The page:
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[CFP] Special Issue on Dental-Derived Stem Cells and Their Secretome and Interactions with Biosca olds/Biomaterials in Regenerative Medicine: From the In Vitro Research to Translational Applications

January 1, 2017

 

 

 

 

Lead Guest Editor

Andrea Ballini, University of Bari Aldo Moro, Bari, Italy andrea.ballini@uniba.it

 

Guest Editors

Marco Tatullo, Tecnologica Research Institute, Crotone, Italy marco.tatullo@tecnologicasrl.com

 

Antonio Boccaccio, Politecnico di Bari, Bari, Italy
antonio.boccaccio@poliba.it

 

Phuc Van Pham, Vietnam National University, Ho Chi Minh City, Vietnam pvphuc@hcmuns.edu.vn

 

Rajiv Saini, Pravara Institute of Medical Sciences, Rahata, India drperiodontist@yahoo.co.in

 

 

Manuscript Due

Friday, 12 May 2017

 

First Round of Reviews

Friday, 4 August 2017

 

Publication Date

Friday, 29 September 2017 

 

 

Regenerative medicine is an innovative eld of medicine that is also developing in dental and maxillofacial sciences. Dental-derived mesenchymal stem cells (D- dMSC) are an intriguing milestone of the regenerative medicine, with regard to their potential of di erentiating into osteogenic, adipogenic, and chondrogenic lineages. Healing occurs when the regenerated tissue has been integrated into the neighboring host tissue and the di erentiation process has been thoroughly performed. Complete healing might be achieved by establishing novel strategies of using sca olds in combination with pretreated and/or untreated mesenchymal stem cells in the presence of selective di erentiation factors.

 

 

In regenerative medicine, the stem cells secretome, in particular for mesenchymal stem/stromal cells, is increasingly considered as a main promoter of the bene cial e ects of stem cell transplantation. Bioengineered/biomimetic sca olds, engineered peptide, and protein materials provide the advantages of a biological matrix with the control of a synthetic polymer. ey could be considered a merger of the two, retaining the bioactivity of harvested protein materials, like collagen and brin, with the control and tunability of synthetic, chemically de ned materials, such as poly(ethylene glycol) (PEG) and poly(lactic-co-glycolic acid) (PLGA).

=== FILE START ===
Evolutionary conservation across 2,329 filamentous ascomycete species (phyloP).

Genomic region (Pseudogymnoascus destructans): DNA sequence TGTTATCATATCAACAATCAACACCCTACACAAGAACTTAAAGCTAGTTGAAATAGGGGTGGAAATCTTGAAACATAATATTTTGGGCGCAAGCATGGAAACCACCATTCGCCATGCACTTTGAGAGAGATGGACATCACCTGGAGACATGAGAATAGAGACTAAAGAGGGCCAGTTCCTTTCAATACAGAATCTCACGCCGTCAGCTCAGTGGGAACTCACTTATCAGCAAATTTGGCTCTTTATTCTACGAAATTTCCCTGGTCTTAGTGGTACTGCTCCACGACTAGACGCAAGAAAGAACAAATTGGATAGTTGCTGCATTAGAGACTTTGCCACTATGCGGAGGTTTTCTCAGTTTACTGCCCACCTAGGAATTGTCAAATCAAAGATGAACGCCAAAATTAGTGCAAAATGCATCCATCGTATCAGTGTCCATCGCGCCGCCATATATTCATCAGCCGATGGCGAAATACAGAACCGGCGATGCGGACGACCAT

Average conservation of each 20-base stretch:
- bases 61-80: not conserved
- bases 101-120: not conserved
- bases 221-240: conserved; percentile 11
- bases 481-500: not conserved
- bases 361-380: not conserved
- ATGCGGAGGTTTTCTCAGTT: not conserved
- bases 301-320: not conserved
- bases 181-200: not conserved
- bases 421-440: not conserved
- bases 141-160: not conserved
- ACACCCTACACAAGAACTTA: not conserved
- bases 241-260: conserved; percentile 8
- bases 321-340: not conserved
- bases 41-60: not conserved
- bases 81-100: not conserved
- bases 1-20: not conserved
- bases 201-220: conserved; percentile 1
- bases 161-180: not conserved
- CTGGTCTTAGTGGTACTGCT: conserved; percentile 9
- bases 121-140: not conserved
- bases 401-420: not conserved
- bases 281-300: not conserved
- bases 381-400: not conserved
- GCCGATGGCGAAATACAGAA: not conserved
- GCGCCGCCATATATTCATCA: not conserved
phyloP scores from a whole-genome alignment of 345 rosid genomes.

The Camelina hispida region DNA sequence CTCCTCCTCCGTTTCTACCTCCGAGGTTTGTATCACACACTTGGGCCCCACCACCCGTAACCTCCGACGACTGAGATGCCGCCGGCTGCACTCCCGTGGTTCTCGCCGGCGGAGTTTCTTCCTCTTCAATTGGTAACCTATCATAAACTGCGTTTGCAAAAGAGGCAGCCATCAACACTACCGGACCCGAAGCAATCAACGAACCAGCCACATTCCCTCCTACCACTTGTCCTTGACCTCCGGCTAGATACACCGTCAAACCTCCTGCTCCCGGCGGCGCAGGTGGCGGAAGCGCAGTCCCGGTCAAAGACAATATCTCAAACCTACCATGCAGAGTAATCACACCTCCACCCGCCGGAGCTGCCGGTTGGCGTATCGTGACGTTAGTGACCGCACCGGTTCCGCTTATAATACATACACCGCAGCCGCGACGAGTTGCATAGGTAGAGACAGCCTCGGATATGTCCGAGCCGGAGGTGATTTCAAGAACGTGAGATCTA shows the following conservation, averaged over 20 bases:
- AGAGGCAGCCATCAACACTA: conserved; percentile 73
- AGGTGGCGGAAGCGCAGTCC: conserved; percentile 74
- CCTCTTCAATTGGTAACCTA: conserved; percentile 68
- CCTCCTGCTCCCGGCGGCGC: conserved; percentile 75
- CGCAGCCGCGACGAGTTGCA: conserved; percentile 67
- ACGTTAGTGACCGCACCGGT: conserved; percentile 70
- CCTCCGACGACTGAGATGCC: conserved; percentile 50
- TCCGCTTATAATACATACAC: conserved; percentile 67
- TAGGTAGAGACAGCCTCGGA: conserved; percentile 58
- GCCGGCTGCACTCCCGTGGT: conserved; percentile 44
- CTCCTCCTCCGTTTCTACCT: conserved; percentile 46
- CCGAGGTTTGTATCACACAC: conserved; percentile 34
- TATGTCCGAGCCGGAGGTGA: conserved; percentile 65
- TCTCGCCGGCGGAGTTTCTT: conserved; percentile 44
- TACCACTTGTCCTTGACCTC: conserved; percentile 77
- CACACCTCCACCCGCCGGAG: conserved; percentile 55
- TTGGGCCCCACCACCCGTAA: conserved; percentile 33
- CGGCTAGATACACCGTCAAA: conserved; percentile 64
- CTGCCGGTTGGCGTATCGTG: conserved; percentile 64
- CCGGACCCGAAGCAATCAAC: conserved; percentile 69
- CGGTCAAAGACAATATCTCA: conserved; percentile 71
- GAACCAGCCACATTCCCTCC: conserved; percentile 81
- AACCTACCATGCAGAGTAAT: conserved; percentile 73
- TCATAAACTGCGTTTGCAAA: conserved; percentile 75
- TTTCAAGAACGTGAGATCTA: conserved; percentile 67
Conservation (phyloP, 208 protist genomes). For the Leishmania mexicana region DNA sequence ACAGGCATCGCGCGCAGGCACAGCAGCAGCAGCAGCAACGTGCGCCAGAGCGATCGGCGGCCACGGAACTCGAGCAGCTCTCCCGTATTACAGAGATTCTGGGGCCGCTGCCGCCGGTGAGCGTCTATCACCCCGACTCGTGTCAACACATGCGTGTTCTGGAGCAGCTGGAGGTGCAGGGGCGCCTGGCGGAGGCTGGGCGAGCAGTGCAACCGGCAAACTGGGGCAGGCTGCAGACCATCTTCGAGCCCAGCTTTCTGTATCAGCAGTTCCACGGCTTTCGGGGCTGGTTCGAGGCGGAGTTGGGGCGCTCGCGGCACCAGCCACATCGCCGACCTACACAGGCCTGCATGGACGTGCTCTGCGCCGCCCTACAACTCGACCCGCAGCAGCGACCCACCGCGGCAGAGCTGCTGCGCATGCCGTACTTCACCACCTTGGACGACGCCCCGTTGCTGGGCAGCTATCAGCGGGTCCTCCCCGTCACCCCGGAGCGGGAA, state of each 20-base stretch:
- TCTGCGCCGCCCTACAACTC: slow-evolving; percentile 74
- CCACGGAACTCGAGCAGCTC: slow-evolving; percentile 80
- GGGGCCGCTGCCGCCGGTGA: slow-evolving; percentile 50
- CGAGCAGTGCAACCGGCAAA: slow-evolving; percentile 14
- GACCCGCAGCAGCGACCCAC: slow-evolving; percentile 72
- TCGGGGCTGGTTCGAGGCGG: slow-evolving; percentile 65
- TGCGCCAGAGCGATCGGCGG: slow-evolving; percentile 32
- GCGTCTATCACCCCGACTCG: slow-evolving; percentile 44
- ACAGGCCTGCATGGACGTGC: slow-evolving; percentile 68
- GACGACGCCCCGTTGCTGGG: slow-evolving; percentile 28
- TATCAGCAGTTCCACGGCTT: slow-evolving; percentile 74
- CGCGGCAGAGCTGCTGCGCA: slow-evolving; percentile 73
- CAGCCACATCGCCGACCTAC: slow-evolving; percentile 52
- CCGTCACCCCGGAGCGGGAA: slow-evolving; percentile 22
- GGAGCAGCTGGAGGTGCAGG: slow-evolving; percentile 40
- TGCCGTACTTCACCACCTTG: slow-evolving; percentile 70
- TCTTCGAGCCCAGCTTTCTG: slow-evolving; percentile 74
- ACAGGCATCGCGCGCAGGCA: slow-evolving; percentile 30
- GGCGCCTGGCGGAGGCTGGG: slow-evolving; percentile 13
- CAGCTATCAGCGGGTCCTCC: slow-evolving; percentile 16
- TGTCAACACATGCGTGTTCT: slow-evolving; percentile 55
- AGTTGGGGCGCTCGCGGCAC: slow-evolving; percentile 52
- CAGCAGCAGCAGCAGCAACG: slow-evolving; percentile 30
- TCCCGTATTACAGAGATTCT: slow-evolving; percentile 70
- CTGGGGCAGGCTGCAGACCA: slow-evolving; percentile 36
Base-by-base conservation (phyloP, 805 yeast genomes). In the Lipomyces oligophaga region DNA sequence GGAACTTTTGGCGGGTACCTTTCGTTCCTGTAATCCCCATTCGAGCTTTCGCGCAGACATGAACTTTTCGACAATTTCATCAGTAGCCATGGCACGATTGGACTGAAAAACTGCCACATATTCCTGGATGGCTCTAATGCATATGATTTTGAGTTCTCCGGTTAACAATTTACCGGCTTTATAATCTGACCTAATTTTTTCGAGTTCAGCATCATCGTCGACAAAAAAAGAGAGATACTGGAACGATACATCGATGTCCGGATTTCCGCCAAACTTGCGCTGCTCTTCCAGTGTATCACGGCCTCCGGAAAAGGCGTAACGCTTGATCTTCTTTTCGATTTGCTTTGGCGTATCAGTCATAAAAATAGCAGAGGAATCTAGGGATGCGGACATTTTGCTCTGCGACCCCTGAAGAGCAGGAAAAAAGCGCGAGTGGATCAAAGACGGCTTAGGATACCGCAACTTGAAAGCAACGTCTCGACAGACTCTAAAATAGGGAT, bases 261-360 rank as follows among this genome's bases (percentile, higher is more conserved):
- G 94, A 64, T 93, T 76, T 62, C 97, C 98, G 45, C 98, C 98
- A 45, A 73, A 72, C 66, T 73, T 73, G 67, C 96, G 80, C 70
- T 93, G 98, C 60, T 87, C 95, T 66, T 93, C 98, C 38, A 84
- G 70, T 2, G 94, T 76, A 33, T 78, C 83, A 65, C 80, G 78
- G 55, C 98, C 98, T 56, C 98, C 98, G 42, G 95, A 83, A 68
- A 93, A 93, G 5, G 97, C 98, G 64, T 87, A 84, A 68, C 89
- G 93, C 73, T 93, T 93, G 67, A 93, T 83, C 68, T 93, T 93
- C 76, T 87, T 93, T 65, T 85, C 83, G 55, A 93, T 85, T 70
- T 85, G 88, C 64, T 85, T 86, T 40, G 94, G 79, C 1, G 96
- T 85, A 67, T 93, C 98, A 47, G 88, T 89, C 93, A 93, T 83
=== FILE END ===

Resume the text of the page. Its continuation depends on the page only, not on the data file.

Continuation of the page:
Following this approach, peptide-loaded tHA (tHA/pep) particles blended with scaf- folds provide a temporary mechanical and vascular support for tissue regeneration while tissue in-growth is being formed. However, much still needs to be elucidated, in order to be able to create e cient and safe bioarti cial substitutes for clinical use.

In this special issue, we invite worldwide researchers as well as the clinicians con dent in the translational regenerative medicine to submit their most interesting overviews, reviews, and original papers describing the good, the bad, and the ugly of D-dMSC interactions with sca olds and biomaterials, including investigation on the potential of mesenchymal stem cell secretome and its manipulation, for the development of regenerative medicine approaches.

 

 

Potential topics include but are not limited to the following:

Mesenchymal stem cells in translational research and therapeutic strategies towards tissue regeneration and wound healing
Growth factors e ects on mesenchymal stem cells
Mesenchymal stem cells delivery/routes

e importance of three-dimensional cell culture models (e.g., hydrogels) for understanding cell-ECM interactions in most tissue types
Use of stem cells secretome or its components in immunomodulatory strategies, to promote tissue repair/regeneration

Extracellular matrix and bioactive molecules
Stem cells based on biosca old tissue models
Impact of biomaterials structure and composition on stem cell behavior and di erentiation
Computational models investigating the mechanobiology of D-dMSC and their interactions with sca olds for tissue engineering

Clinical research on application of D-dMSC and their cross talk with engineered peptide and protein materials, including bioengineered/biomimetic sca olds, secre- tome, feasibility, and “proof-of-concept” studies, new methodological paradigms that challenge current thinking in clinical research, and development of clinical- grade D-dMSC in matrix remodeling under good manufacturing practice proto- cols/conditions as an essential step towards clinical application and other similar studies are warmly welcome topics.

 

 

 

Authors can submit their manuscripts through the Manuscript Tracking System at http://mts.hindawi.com/submit/journals/sci/ddsc/. 

 

 

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